Sheila Lewandowski of Chocolate Factory Theater said arts & culture spaces were the “first to shutdown, last to reopen.”
— Angélica M. Acevedo (@angacevedo15) September 11, 2020
Richards spoke about his bill that just passed in the City Council that would mandate the Department of Small Business Services to disclose which businesses received a loan or grant from the New York City Employee Retention Program or the New York City Small Business Continuity Loan Fund, two COVID-19 relief programs the department administers.
He said they found 57 percent of those loans and grants went to Manhattan businesses, while 19 percent went to Queens businesses.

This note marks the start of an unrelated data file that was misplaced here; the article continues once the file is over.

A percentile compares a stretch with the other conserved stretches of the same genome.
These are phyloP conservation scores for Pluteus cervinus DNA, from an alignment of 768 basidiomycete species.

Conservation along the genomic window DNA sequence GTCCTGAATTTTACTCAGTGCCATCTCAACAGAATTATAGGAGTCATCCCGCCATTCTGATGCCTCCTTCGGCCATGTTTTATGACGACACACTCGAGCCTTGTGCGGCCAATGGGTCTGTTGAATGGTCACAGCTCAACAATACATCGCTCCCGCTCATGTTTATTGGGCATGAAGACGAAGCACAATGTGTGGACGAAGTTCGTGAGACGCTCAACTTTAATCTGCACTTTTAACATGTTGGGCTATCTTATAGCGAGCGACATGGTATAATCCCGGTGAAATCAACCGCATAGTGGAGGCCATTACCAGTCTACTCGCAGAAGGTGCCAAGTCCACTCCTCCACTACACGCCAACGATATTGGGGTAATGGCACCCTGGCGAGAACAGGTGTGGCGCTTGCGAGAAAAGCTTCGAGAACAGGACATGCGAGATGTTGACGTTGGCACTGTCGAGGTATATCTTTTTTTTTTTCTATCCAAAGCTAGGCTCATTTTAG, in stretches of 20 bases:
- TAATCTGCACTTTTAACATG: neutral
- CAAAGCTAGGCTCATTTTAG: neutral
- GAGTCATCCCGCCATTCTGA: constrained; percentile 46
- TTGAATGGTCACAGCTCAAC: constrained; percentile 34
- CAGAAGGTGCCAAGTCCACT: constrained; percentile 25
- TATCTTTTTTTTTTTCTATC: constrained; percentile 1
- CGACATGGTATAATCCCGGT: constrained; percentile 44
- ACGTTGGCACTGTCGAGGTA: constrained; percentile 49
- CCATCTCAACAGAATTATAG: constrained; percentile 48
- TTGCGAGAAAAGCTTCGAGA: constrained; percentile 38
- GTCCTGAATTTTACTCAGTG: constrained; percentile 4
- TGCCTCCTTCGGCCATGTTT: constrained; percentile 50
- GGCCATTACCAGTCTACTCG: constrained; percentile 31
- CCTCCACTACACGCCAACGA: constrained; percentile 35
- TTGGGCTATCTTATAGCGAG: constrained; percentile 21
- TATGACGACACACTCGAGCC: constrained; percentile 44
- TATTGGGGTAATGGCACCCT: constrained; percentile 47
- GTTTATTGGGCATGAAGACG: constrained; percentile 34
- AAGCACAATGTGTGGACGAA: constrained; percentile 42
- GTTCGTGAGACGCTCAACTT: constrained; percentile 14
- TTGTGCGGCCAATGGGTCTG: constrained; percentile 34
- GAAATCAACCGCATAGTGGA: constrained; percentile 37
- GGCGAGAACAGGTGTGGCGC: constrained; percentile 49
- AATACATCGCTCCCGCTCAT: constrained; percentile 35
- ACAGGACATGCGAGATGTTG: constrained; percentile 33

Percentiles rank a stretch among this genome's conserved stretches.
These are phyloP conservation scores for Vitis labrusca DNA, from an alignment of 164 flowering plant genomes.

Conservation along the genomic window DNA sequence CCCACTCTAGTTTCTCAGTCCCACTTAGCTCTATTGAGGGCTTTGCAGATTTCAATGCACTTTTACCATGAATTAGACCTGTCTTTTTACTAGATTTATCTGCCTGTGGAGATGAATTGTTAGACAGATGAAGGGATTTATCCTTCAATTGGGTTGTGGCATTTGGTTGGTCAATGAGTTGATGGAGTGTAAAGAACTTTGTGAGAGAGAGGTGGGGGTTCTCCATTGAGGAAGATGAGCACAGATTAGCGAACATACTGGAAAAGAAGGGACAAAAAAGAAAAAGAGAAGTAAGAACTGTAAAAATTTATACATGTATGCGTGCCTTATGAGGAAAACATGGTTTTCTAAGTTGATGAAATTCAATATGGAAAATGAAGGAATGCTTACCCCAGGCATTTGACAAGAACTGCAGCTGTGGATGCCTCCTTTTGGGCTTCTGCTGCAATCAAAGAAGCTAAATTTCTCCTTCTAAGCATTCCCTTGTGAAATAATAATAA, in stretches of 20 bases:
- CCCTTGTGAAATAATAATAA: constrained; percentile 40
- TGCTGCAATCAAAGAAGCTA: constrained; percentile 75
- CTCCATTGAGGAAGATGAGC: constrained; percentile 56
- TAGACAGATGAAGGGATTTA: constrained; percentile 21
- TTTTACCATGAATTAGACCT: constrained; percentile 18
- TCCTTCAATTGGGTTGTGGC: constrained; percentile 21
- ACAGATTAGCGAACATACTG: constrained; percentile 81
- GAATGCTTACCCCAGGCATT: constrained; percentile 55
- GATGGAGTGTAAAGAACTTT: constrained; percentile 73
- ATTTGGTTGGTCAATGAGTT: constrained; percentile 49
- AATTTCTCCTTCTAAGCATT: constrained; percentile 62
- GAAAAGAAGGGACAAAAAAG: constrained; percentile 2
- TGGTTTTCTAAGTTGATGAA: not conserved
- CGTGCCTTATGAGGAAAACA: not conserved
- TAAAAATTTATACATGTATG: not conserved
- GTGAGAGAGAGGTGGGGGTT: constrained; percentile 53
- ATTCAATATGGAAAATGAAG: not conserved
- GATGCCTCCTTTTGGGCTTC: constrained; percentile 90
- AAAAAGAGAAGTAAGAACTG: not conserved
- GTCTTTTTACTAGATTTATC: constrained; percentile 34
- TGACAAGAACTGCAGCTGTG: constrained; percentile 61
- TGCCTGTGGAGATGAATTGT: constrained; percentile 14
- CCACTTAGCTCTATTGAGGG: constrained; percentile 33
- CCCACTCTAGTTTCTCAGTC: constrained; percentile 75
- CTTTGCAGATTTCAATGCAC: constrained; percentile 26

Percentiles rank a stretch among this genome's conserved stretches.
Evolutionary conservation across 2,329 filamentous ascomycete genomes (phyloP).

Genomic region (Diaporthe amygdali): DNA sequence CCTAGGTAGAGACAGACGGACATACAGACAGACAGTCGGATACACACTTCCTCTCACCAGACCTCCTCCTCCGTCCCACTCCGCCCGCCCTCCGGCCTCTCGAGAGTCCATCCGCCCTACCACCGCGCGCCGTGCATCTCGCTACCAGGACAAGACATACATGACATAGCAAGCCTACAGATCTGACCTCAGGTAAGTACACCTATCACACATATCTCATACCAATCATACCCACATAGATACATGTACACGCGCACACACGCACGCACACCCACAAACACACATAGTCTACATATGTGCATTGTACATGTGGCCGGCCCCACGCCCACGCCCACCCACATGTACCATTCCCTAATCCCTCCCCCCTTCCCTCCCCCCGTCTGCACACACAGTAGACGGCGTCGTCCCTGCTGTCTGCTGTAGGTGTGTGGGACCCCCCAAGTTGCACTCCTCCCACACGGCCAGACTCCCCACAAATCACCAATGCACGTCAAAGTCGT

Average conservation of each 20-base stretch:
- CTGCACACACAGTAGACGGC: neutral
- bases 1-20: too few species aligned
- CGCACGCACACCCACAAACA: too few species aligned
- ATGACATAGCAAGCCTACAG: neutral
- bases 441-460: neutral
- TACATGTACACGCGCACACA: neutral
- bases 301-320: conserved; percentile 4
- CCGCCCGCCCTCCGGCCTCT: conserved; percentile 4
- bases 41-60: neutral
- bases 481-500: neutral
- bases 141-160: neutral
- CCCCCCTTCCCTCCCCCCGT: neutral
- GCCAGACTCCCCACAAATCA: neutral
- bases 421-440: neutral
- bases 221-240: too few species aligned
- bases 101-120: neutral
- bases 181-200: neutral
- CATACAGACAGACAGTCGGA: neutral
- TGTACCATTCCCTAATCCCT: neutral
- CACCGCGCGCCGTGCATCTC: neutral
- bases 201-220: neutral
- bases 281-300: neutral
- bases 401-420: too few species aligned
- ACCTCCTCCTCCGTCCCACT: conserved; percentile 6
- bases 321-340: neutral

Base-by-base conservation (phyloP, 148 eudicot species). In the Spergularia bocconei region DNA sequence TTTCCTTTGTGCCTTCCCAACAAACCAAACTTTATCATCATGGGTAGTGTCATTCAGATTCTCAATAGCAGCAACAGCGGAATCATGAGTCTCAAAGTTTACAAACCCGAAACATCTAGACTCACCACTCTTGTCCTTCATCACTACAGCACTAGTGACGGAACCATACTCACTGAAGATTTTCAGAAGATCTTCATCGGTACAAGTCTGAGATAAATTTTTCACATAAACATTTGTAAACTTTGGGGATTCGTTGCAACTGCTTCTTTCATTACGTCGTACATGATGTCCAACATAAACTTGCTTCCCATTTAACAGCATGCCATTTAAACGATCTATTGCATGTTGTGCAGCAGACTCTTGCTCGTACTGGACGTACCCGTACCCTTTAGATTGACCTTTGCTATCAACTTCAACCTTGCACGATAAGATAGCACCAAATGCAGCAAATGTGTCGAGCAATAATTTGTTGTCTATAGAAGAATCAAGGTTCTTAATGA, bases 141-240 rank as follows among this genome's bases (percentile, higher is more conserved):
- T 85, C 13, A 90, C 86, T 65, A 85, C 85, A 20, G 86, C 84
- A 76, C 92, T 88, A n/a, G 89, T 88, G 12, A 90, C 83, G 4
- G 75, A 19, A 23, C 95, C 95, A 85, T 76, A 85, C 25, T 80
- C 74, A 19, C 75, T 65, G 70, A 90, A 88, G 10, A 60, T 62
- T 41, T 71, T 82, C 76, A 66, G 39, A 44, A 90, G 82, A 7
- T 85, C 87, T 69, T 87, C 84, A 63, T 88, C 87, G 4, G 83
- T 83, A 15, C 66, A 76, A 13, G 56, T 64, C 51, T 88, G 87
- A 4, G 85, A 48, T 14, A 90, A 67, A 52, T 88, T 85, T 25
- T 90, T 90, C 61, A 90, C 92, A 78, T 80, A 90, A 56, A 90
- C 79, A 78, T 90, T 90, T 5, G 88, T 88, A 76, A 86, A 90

“It’s shameful being that we are the second largest contributor to the economy, not to mention we have two airports,” said Richards. “That was 20 million dollars that went to Manhattan. Manhattan is not the center of New York City; the outer boroughs is where we’re seeing rapid growth.”
Jamie-Faye Bean, executive director of Sunnyside Shines Business Improvement District and co-founder of Queens Together, said small businesses respond to community “like nobody else.”
“The PPP money has run out, if it was ever there in the first place — you don’t understand how many business owners I work with that didn’t even meet eligibility requirements for a lot of the relief that has been offered for the past few months,” said Bean. “The employees laid off are gone, moved out of the city. We are now in a race to the bottom and it needs to stop.”